Mathematics Personal Statement Example 27

What really motivates my strong desire to further my Mathematical studies at university is the way mathematics can be used and applied to countless other subjects of study and even more practical real-life situations.

It is a unique subject for me as it provides a far greater sense of achievement than I get from any other subject as I love problem-solving and learning new principles and being able to solve the same problem through multiple different processes.

I enjoy learning about surprising features that are unseen in everyday objects or ideas that are so seemingly simple but contain such relevant and hidden maths. One example of this for me is Sierpinski’s gasket; If you were to plot the odd & even numbers of an infinitely large pascal’s triangle that the percentage of odd numbers would tend to zero and the percentage of even numbers would tend to 100 percent, or infinity.

All because the values of each ratio grow exponentially larger and smaller to such an extreme degree, where with only one million lines of pascal’s triangle the total percentage of odd numbers would round to zero. I came across this particular example while attending MathInspiration’s virtual show, including multiple guest mathematician speakers and over a variety of different mathematical topics.

Problem solving and challenges are what I enjoy to set myself and are what motivates me to gain a deeper understanding of certain areas of maths. I found a great way to do so was through coding.

In an effort to improve my kinematic equations and become more familiar with them I had applied my knowledge from my two years of computer science and set to work coding a fully functional calculator for the five kinematic equations of motion.

The end product was a success and not only did I have a fully self-made calculator for my mechanics side of math but a further understanding and familiarity of the s.u.v.a.t equations and the manipulations of them, which has helped me through both GCSE and A-level.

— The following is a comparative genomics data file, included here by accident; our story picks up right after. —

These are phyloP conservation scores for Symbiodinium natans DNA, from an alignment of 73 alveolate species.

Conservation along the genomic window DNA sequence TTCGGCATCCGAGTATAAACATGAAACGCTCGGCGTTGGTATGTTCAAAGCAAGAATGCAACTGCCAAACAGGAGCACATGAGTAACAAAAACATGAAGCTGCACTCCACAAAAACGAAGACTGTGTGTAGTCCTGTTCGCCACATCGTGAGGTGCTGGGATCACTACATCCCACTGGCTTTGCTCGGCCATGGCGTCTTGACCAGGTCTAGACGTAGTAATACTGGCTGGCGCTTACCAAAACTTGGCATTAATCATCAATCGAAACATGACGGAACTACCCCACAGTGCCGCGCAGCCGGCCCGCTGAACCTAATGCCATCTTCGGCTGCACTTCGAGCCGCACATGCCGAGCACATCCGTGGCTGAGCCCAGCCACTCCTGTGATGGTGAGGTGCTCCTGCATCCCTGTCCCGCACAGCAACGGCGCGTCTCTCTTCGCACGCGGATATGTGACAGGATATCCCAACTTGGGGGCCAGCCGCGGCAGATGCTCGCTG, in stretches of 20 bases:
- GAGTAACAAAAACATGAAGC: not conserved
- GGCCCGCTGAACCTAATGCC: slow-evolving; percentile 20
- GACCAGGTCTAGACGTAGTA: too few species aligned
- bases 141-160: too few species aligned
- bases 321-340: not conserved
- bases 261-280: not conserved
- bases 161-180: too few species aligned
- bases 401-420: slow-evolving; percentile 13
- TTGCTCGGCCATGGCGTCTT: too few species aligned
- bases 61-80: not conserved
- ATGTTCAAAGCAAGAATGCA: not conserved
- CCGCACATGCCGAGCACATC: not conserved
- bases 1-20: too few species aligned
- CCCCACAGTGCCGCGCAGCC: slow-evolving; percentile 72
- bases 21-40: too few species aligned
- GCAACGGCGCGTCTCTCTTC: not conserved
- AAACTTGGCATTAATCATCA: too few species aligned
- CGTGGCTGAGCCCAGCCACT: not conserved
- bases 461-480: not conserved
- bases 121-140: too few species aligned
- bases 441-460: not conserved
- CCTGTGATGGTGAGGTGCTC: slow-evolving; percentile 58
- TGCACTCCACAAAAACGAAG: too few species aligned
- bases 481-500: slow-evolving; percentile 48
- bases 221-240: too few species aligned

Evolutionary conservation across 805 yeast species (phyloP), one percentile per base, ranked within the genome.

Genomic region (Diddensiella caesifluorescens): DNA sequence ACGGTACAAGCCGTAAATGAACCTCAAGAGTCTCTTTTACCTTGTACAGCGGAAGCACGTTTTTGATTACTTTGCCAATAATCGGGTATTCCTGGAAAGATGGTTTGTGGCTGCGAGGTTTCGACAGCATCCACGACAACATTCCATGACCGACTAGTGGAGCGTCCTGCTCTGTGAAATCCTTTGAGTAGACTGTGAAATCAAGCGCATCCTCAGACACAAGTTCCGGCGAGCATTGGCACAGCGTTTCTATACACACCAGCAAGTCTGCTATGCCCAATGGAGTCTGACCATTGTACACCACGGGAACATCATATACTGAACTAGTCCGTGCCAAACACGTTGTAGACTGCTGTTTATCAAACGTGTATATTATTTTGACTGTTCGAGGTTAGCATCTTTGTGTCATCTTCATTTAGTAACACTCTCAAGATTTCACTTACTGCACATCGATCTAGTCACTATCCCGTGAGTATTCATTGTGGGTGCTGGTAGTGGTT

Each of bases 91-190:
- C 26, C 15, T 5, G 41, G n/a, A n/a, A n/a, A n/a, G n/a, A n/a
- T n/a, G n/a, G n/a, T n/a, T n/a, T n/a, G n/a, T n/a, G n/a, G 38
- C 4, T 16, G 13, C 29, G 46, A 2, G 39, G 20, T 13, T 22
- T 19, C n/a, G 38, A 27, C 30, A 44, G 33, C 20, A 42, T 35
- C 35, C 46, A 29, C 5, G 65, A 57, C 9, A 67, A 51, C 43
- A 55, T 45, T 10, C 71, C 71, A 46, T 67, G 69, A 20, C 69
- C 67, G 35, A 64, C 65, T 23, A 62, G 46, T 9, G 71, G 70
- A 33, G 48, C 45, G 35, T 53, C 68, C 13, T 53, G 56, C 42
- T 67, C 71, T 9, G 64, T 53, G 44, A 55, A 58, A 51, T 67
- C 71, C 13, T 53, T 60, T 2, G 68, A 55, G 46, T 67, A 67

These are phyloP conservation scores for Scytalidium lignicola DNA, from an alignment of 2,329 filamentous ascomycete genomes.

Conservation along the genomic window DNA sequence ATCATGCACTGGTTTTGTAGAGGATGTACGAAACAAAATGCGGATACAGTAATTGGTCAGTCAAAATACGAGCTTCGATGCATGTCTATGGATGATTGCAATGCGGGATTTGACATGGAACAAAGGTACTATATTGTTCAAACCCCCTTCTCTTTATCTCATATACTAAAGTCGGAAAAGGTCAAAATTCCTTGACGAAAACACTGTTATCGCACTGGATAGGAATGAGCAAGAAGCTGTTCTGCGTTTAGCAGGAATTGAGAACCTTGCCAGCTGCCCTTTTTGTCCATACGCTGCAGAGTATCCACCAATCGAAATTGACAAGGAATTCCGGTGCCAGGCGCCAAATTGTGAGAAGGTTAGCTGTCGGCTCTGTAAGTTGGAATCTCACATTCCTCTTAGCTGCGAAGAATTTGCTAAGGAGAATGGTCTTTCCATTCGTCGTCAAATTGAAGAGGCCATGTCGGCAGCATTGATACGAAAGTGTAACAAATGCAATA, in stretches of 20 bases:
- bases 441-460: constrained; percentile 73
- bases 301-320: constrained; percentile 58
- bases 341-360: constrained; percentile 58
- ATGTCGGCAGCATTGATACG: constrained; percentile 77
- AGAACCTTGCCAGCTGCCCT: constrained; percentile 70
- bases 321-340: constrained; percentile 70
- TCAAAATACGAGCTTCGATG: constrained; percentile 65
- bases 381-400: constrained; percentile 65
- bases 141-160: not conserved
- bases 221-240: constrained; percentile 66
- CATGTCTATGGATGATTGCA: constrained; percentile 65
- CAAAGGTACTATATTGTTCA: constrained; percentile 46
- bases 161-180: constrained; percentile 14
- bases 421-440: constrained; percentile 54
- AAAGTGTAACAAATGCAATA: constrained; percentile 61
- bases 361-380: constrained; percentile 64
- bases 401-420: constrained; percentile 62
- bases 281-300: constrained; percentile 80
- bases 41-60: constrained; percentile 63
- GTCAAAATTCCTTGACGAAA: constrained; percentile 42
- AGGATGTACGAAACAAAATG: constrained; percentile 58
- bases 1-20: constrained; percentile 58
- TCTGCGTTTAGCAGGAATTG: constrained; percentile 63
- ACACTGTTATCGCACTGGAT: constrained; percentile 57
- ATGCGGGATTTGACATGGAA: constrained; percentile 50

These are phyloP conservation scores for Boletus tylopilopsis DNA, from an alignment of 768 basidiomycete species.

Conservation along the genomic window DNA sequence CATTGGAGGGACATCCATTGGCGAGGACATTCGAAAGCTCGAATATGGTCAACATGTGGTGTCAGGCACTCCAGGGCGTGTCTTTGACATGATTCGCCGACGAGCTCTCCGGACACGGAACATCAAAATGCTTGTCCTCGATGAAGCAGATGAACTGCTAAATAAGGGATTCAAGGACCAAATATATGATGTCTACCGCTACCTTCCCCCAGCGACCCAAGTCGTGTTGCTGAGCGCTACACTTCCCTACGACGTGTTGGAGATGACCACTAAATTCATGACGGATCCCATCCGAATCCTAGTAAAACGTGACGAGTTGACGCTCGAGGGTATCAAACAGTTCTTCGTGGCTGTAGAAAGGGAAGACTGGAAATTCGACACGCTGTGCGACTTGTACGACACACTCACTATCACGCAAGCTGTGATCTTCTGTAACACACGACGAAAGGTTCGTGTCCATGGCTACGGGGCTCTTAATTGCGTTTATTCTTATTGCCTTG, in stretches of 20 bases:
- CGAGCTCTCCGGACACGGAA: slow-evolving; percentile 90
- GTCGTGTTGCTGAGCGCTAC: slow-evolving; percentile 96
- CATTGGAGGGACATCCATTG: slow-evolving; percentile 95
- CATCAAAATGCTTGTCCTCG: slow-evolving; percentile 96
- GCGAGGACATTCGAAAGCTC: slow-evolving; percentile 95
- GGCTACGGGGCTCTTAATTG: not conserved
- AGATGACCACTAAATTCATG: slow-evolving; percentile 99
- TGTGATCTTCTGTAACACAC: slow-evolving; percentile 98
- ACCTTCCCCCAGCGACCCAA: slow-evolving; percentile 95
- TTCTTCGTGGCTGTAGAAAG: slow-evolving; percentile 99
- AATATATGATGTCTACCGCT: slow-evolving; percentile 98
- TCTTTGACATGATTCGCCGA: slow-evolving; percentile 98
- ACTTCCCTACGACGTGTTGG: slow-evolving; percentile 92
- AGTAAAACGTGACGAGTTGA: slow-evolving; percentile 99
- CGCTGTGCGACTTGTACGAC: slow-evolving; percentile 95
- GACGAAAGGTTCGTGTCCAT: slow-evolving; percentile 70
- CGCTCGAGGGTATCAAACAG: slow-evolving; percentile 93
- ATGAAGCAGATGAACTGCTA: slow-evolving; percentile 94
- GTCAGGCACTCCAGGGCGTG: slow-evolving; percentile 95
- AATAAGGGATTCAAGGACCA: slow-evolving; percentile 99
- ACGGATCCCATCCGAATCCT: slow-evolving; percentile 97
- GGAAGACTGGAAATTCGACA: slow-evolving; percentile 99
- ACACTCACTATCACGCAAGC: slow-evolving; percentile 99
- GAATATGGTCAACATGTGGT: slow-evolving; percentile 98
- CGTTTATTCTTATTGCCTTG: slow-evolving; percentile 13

Not only do I enjoy being taught maths myself, I find great pleasure in helping and enabling others to understand an issue. For example, if anyone from a younger sibling to a classmate were struggling to get their head around something I would gladly take the time and go out of way in order to help them gain an understanding. These actions have helped me become more selfless and principled in relation to my companions in and out of schooling environments.

Outside of my academics, I have been privileged enough to be offered opportunities given to me to reach out beyond my comfort zone and help others less-fortunate. I and a group of others flew out to Chiang Mai, Thailand and hiked many hours north into deep rural forest and mountain range to our destination, a completely isolated village with no infrastructure.

We stayed as guests in their homes, ate their meals and slept while they worked the midnight hours. In return for their hospitality we spent the week preparing and laying down a road for them to allow transport access between the village on motor. We also met with and got to know the local community, only having to utilise the universal gestures for communication.

All my volunteering, achievements and personal extended study show that I am also looking to outstand and gain an advantage over the rest whether that be training harder, gaining more experience or going out of my way to reach a further understanding.

I will use this mindset when studying Mathematics at undergraduate level to excel in my studies. And will be open to all the new possibilities and opportunities that I am sure studying at university will provide me.

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